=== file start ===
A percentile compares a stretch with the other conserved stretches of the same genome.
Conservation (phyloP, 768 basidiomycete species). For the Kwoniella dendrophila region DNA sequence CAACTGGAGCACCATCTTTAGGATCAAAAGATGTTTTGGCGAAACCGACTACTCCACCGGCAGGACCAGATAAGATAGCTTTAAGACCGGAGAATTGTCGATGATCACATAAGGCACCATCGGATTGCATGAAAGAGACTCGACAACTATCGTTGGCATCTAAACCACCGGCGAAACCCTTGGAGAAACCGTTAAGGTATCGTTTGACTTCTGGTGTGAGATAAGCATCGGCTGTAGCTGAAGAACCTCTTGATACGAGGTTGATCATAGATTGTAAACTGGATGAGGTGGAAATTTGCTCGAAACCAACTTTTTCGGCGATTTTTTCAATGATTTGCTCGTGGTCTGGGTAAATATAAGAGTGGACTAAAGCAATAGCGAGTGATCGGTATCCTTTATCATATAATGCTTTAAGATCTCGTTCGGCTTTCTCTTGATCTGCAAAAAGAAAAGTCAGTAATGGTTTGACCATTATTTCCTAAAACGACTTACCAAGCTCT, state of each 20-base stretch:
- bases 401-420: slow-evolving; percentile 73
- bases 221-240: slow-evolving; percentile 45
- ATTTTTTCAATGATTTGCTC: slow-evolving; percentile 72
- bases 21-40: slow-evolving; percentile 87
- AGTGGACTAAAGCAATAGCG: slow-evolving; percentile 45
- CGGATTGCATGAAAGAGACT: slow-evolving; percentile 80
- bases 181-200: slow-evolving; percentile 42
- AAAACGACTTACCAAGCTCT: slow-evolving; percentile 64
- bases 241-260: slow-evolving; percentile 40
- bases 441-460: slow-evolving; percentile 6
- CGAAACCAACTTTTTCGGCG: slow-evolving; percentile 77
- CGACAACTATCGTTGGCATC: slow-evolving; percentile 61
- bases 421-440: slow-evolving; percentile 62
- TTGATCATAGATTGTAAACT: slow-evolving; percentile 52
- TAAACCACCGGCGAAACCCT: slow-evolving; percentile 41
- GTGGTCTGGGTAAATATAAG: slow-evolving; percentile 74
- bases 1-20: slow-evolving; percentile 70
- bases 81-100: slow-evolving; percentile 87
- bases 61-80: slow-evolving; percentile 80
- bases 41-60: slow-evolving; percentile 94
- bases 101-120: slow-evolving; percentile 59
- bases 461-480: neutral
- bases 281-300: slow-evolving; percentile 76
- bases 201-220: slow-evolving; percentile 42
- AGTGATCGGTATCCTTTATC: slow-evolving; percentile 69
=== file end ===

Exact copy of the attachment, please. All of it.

A percentile compares a stretch with the other conserved stretches of the same genome.
Conservation (phyloP, 768 basidiomycete species). For the Kwoniella dendrophila region DNA sequence CAACTGGAGCACCATCTTTAGGATCAAAAGATGTTTTGGCGAAACCGACTACTCCACCGGCAGGACCAGATAAGATAGCTTTAAGACCGGAGAATTGTCGATGATCACATAAGGCACCATCGGATTGCATGAAAGAGACTCGACAACTATCGTTGGCATCTAAACCACCGGCGAAACCCTTGGAGAAACCGTTAAGGTATCGTTTGACTTCTGGTGTGAGATAAGCATCGGCTGTAGCTGAAGAACCTCTTGATACGAGGTTGATCATAGATTGTAAACTGGATGAGGTGGAAATTTGCTCGAAACCAACTTTTTCGGCGATTTTTTCAATGATTTGCTCGTGGTCTGGGTAAATATAAGAGTGGACTAAAGCAATAGCGAGTGATCGGTATCCTTTATCATATAATGCTTTAAGATCTCGTTCGGCTTTCTCTTGATCTGCAAAAAGAAAAGTCAGTAATGGTTTGACCATTATTTCCTAAAACGACTTACCAAGCTCT, state of each 20-base stretch:
- bases 401-420: slow-evolving; percentile 73
- bases 221-240: slow-evolving; percentile 45
- ATTTTTTCAATGATTTGCTC: slow-evolving; percentile 72
- bases 21-40: slow-evolving; percentile 87
- AGTGGACTAAAGCAATAGCG: slow-evolving; percentile 45
- CGGATTGCATGAAAGAGACT: slow-evolving; percentile 80
- bases 181-200: slow-evolving; percentile 42
- AAAACGACTTACCAAGCTCT: slow-evolving; percentile 64
- bases 241-260: slow-evolving; percentile 40
- bases 441-460: slow-evolving; percentile 6
- CGAAACCAACTTTTTCGGCG: slow-evolving; percentile 77
- CGACAACTATCGTTGGCATC: slow-evolving; percentile 61
- bases 421-440: slow-evolving; percentile 62
- TTGATCATAGATTGTAAACT: slow-evolving; percentile 52
- TAAACCACCGGCGAAACCCT: slow-evolving; percentile 41
- GTGGTCTGGGTAAATATAAG: slow-evolving; percentile 74
- bases 1-20: slow-evolving; percentile 70
- bases 81-100: slow-evolving; percentile 87
- bases 61-80: slow-evolving; percentile 80
- bases 41-60: slow-evolving; percentile 94
- bases 101-120: slow-evolving; percentile 59
- bases 461-480: neutral
- bases 281-300: slow-evolving; percentile 76
- bases 201-220: slow-evolving; percentile 42
- AGTGATCGGTATCCTTTATC: slow-evolving; percentile 69